UN: Child Sex, Pornography Still Widespread

Cambodia has taken insufficient measures to combat child pornography and child sex abuse in the country, a U.N. watchdog said in a report Thursday.

In a critique of Cambodia’s implementation of U.N. guidelines designed to protect children, which the country signed in 2000, the U.N.’s Committee on the Rights of the Child said that while steps have been taken to abide by the guidelines, more needs to be done.

“[T]he Committee deeply regrets that preventive measures regarding offences prohibited by the Optional Protocol remain inadequate and fragmentary,” the report says, referring to the guidelines.

In the report, the U.N. argues that Cambodia has not done enough to stop the production, distribution and possession of child pornography and calls on the government to revise the anti-human trafficking law to more clearly identify and criminalize it.

The definition should “encompass acts of producing, distributing, disseminating, importing, exporting, offering, selling, as well as possessing or knowingly accessing or viewing child pornography,” it says.

Also of concern, the report says, is the sexual exploitation of children at entertainment venues and reports of child abuse by foreign tourists at orphanages. It does not cite statistics or specific examples of such abuse.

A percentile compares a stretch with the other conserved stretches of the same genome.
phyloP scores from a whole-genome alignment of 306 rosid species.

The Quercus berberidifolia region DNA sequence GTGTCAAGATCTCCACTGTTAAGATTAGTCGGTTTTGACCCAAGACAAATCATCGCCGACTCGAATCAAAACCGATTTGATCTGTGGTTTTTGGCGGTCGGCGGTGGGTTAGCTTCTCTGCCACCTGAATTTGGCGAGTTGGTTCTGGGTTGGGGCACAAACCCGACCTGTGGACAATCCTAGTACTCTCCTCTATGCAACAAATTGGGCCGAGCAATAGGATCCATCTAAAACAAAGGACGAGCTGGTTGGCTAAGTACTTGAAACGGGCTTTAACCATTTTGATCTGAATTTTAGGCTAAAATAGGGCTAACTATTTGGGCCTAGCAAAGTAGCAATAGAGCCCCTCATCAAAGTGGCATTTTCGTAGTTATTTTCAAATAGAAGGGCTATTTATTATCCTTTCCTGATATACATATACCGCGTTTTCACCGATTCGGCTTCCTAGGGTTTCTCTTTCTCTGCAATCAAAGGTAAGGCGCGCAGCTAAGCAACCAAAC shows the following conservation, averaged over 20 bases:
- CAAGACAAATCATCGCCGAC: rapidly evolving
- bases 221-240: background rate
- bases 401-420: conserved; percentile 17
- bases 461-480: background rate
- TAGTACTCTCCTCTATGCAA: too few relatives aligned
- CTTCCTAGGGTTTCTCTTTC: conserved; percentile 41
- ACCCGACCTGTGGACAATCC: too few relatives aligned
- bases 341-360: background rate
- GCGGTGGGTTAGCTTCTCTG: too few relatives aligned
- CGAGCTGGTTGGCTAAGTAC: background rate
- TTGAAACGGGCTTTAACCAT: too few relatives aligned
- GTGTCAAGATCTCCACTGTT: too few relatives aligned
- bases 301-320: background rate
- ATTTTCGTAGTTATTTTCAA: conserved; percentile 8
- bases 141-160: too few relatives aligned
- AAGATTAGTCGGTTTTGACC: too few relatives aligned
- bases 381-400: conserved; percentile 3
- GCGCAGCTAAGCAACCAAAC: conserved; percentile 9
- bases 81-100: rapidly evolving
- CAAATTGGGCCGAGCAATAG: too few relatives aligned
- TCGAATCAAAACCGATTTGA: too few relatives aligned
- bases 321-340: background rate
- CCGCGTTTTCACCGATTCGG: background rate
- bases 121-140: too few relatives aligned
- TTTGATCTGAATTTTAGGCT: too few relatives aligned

Samleang Seila, county director of anti-pedophile NGO Action pour les Enfants, whose work focuses on foreign perpetrators, said his group believes child sex abuse at orphanages is on the rise.

“Children in these institution are more vulnerable to abuse,” he said. “We have to discourage any tourism into institutions that are supposed to care for children and protect children.”

Mr. Seila also said the government has done too little to tackle child pornography.

“It is increasing; more people have access to the Internet and are able to share material online,” he said.

Ros Sopheap, executive director of the NGO Gender and Development for Cambodia, said child abuse at entertainment venues, particularly karaoke parlors, is rampant.

“I think this related a lot to power; the people make a lot of money,” Ms. Sopheap said, referring to owners of the venues.

“We need to make sure the lawmakers understand this is a serious case happening in the country and is not acceptable.”

Phay Siphan, spokesman for the Council of Ministers, said he had not yet seen the U.N.’s critique, but that the government had clear and sufficient policies to protect children, which he called “the pillar of the nation.”

(Additional reporting by Kuch Naren)

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